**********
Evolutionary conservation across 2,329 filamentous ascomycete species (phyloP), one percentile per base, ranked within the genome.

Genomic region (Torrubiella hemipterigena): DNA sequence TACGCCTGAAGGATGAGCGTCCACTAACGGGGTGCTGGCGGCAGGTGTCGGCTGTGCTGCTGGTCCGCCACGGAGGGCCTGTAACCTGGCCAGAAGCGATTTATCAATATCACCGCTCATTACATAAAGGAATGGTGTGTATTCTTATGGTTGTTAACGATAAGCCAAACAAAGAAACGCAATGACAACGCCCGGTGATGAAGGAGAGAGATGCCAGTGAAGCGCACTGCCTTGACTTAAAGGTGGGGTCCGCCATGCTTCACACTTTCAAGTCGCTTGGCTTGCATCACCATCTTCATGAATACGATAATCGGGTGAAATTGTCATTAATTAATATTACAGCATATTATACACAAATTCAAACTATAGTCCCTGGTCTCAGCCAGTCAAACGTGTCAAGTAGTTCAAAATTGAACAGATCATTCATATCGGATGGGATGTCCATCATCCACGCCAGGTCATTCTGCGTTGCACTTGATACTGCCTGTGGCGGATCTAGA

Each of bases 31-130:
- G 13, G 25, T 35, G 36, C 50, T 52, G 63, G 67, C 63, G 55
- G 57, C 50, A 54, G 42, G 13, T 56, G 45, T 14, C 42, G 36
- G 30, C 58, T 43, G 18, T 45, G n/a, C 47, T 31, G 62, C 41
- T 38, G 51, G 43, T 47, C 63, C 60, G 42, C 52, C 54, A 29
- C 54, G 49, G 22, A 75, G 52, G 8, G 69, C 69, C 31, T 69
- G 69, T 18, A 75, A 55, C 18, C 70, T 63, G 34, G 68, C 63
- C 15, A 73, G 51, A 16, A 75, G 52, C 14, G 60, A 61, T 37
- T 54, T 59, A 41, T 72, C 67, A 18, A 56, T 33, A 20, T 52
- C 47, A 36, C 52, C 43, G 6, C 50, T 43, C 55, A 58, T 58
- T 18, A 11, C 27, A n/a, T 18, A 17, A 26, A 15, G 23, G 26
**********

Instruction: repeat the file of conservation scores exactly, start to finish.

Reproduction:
Evolutionary conservation across 2,329 filamentous ascomycete species (phyloP), one percentile per base, ranked within the genome.

Genomic region (Torrubiella hemipterigena): DNA sequence TACGCCTGAAGGATGAGCGTCCACTAACGGGGTGCTGGCGGCAGGTGTCGGCTGTGCTGCTGGTCCGCCACGGAGGGCCTGTAACCTGGCCAGAAGCGATTTATCAATATCACCGCTCATTACATAAAGGAATGGTGTGTATTCTTATGGTTGTTAACGATAAGCCAAACAAAGAAACGCAATGACAACGCCCGGTGATGAAGGAGAGAGATGCCAGTGAAGCGCACTGCCTTGACTTAAAGGTGGGGTCCGCCATGCTTCACACTTTCAAGTCGCTTGGCTTGCATCACCATCTTCATGAATACGATAATCGGGTGAAATTGTCATTAATTAATATTACAGCATATTATACACAAATTCAAACTATAGTCCCTGGTCTCAGCCAGTCAAACGTGTCAAGTAGTTCAAAATTGAACAGATCATTCATATCGGATGGGATGTCCATCATCCACGCCAGGTCATTCTGCGTTGCACTTGATACTGCCTGTGGCGGATCTAGA

Each of bases 31-130:
- G 13, G 25, T 35, G 36, C 50, T 52, G 63, G 67, C 63, G 55
- G 57, C 50, A 54, G 42, G 13, T 56, G 45, T 14, C 42, G 36
- G 30, C 58, T 43, G 18, T 45, G n/a, C 47, T 31, G 62, C 41
- T 38, G 51, G 43, T 47, C 63, C 60, G 42, C 52, C 54, A 29
- C 54, G 49, G 22, A 75, G 52, G 8, G 69, C 69, C 31, T 69
- G 69, T 18, A 75, A 55, C 18, C 70, T 63, G 34, G 68, C 63
- C 15, A 73, G 51, A 16, A 75, G 52, C 14, G 60, A 61, T 37
- T 54, T 59, A 41, T 72, C 67, A 18, A 56, T 33, A 20, T 52
- C 47, A 36, C 52, C 43, G 6, C 50, T 43, C 55, A 58, T 58
- T 18, A 11, C 27, A n/a, T 18, A 17, A 26, A 15, G 23, G 26